When did political journalism become a live-action version of Where’s Waldo?
Sarah Palin may or may not be running for president. She is, however, on a "One Nation" bus tour that might be the start of an exploration of a maybe, could-be presidential campaign. Or maybe it’s just an Americana-themed family vacation, complete with local audiences. Or maybe it’s just a way for Palin, who is impressively adept at promoting herself and her home state, to stay in the public eye--either for political purposes or reality TV purposes. [See photos from Palin's bus tour.]
Since Palin isn’t really making any news at these events, it’s worth asking whether it’s a valuable use of time and limited media travel funds to follow her around. If she dropped the occasional newsy bit--perhaps commenting on how she might restructure entitlement programs--then the chase is worth it. But Palin, instead, seems to be enjoying, quite understandably, the frustration of reporters trying to figure out where she will go next on her secret-but-very-public tour. [See 5 reasons Palin will win the 2012 GOP nod. and 5 reasons she won't.]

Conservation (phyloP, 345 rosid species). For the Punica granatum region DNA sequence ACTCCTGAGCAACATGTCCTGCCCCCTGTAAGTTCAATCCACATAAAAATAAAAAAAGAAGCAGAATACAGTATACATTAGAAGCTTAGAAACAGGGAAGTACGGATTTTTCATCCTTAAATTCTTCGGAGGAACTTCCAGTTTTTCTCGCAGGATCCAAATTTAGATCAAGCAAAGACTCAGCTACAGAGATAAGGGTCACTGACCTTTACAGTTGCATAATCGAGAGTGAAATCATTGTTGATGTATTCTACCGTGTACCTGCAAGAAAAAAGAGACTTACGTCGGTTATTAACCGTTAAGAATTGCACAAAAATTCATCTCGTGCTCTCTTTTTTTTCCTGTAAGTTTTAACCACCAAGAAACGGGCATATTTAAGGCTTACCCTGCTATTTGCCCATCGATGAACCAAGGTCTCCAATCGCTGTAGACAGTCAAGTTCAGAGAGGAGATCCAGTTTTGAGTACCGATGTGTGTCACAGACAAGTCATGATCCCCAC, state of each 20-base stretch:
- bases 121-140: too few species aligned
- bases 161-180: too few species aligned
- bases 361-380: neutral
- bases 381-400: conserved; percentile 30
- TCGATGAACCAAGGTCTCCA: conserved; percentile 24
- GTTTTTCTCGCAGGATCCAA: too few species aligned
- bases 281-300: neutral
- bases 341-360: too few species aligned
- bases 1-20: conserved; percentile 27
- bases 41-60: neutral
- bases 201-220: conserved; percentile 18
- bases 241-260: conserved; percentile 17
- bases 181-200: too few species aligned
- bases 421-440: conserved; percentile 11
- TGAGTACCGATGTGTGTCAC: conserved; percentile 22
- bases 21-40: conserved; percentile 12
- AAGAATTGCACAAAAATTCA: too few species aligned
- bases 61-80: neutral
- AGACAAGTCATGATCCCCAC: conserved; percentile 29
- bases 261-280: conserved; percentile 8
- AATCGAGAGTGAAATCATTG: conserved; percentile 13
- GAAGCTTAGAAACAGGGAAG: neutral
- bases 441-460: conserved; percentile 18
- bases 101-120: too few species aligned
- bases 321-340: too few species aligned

Journalists know there’s a certain ridiculousness to the saturation coverage of a political official. Many troop to Martha’s Vineyard in August to "cover" the Obama family vacation. It’s a maddening situation for both the first family and the press corps. The Obamas don’t want reporters there when they’re trying to have a family vacation. They just want to give their young daughters a brief break from the abnormal life they have in Washington. And while it’s true that presidents know what they signed up for when they first ran for the office, it’s also reasonable to acknowledge that presidents are also people, with families and a justifiable desire for some kind of privacy. Most reporters actually do understand that; it’s just that they are afraid to leave the president uncovered if major news happens. Hence the presence of people in shorts and camp shirts, carrying cameras and notebooks on a vacation island. [Check out political cartoons about Palin.]
What Palin is doing is much the opposite--she’s making it difficult to be followed, but not impossible. She issues taunts against the "lamestream media" that provoke reporters into chasing her around just to prove that they won’t be intimidated. And she’s not even a candidate, at least not yet. Should Palin announce, she may find it much harder to play such a coy game. For the moment, she’s playing the game brilliantly.